Have you been following the Paris inquest into the passing of the late Princess of Wales, Lady Diana? I find it to be the most fascinating exercise. As an opinion journalist I have nothing to add to the record itself; no bravura pronouncements, no penetrating insights, no whizbang deductions, no counterintuitive analysis. But as a person, as a student of life, I see here an earth-shattering event of Biblical proportions. I see the Tower of Babel, Jacob wrestling the angel and Moses demanding to know why he was sent.
This is mankind railing against Fate, rebelling against majesty, trying to put romanticism before Romance, literalism before literature. There is such rage against her death not because it was illogical and jarring, but because it was so sharply logical that it shouts out the dominance of a higher order.
Consider. Diana accepted the proposal of Charles, Prince of Wales, and was apotheosized in a grandiose processional marriage seen by most of humankind. She could do no wrong with the British populace ever after, her visage on that magic day holding them in thrall. She bore two princes, one of them a potential king. She made various formal appearances, generally true to her depiction of the aethereal fairy-tale princess.
Suddenly things went awfully awry. Word came that people were drinking and drugging and straying, that Diana was bucking Buckingham. Then the usual tawdry palace affairs, the princess with the equestrian and the prince with a married noblewoman. Butlers and valets and lady’s maids were talking to the tabloids, and relationships deteriorated all around. Charles’ brother Andrew married a similar woman, affectionately dubbed Fergie, and their marriage followed about the same pattern. Eventually everyone decided to give bills of divorce all around and the madness settled into a routine that came to simulate normalcy.
To make matters worse, or more sordid anyway, an audio tape surfaced with Charles and his paramour cooing at each other in the sort of amorous jargon for which privacy was invented. Once and for all it could be said that Charles had humiliated Diana, Diana had humiliated Charles, both of them had humiliated their parents and their children, and all this was true regardless of who could be faulted in the breakdown and the breakup.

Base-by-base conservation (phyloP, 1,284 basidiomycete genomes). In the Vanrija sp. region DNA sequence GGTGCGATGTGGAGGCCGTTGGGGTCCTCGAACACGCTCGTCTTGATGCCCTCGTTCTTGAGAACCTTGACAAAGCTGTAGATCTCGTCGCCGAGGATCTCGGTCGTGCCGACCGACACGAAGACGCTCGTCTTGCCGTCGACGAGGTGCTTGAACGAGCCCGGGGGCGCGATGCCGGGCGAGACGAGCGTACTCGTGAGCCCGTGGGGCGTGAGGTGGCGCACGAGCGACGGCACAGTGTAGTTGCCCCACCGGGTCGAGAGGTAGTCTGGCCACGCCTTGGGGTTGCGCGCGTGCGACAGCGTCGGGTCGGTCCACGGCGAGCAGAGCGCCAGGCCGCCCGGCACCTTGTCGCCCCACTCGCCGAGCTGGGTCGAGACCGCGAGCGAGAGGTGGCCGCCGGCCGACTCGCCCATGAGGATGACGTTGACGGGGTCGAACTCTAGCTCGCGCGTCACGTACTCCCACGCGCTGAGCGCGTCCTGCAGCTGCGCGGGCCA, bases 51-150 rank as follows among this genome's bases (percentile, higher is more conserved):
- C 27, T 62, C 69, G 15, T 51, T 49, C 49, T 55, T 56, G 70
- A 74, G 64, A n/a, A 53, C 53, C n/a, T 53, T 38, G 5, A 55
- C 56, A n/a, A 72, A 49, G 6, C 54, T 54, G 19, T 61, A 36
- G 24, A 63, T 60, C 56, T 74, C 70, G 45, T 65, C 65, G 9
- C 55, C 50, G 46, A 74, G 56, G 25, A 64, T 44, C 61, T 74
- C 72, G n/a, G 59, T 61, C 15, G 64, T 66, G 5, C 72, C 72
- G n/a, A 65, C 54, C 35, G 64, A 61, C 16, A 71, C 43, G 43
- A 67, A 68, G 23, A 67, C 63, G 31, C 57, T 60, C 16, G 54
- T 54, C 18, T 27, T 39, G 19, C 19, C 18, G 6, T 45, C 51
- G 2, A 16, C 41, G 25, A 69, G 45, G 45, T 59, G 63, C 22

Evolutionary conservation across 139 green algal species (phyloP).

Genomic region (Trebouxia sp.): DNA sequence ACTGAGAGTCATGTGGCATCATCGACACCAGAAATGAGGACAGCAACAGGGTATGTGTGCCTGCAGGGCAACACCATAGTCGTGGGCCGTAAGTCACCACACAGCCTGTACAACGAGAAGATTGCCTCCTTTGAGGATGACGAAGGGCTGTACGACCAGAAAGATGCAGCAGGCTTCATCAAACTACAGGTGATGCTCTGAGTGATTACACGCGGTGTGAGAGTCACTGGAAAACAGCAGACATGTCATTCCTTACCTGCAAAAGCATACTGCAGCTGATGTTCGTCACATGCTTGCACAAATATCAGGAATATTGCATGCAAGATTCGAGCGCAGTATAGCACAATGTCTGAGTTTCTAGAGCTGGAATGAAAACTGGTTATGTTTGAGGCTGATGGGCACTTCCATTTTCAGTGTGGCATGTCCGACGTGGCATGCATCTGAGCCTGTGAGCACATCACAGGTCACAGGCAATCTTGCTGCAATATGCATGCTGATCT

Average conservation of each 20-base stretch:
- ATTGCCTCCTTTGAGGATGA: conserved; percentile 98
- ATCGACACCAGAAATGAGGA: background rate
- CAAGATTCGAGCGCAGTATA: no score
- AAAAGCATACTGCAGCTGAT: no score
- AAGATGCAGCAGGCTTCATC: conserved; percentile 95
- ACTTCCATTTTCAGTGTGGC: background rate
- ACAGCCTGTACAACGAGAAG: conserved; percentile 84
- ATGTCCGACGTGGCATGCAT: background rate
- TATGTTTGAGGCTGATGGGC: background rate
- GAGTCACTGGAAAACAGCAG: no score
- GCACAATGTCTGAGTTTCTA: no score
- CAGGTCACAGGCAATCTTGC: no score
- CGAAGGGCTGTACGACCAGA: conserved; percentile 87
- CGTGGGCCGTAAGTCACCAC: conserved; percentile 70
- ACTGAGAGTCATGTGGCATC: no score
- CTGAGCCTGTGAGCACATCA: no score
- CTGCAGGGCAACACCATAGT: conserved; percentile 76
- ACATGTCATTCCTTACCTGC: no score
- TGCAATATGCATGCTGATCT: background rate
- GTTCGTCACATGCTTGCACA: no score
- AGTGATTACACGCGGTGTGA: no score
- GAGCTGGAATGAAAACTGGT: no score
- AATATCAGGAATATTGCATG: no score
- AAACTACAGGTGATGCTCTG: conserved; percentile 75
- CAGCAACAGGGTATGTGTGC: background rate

Still, all the dirt was royal dirt. Pathetic, derivative, cliché, history-repeating-itself (to the point that Camilla introduced herself to Charles by reminding him her grandmother was his grandfather’s mistress), boring dirt, but within the traditional gamut of royal obliviousness and stupidity. Everyone could still walk around pretending no change of substance had occurred. There may have been a few extra princesses in the deck, but all that was still ace.
Then suddenly Diana is dating a pretender, a nobody, a nothing, a rich Arab living off his father’s dubious money, an international playboy, a man without purpose, without talent, without credentials, without substance, without depth, what the old Yiddish speakers used to call “a pusteh keli (empty vessel)”. His father had assumed ownership of Harrod’s with money whose provenance could not be traced, making numerous representations about himself and his family that all proved false when probed. So the gadabout son of a spurious financier wins the heart of the princess: whuh?
On the day she died, he died, they died, her beau slipped off into the jewelers to pick up the magnificent engagement ring he would present. Who knows what blood ran over that diamond, what sweat of the downtrodden, what tears of the oppressed, what heinous fraud, what vile treachery, what inequity and iniquity? That was Romance? Bull, Lady Love shunned Lady Diana that night, just as Cupid scorned the cupidity of her suitor.
It was not possible for this world, if it is indeed a created place, a place of purpose and dignity, a place where kingship confers a spiritual stature, where majesty is a reflection of godliness, to suffer such an affront. Fate cried out in anguish, Romance wilted in despair, Poetry waxed plaintive and Literature was florid in protest. This could not stand.
In his new book, biographer David Michaelis explains why Charles Schulz died on the day his farewell Peanuts strip was published. “To the very end his life had been inseparable from his art. In the moment of ceasing to be a cartoonist, he ceased to be.” How much more true is that of a princess! The day she ceased to be a princess is the day she ceased to be. And now, if you don’t mind, I will bang the gavel. Inquest concluded.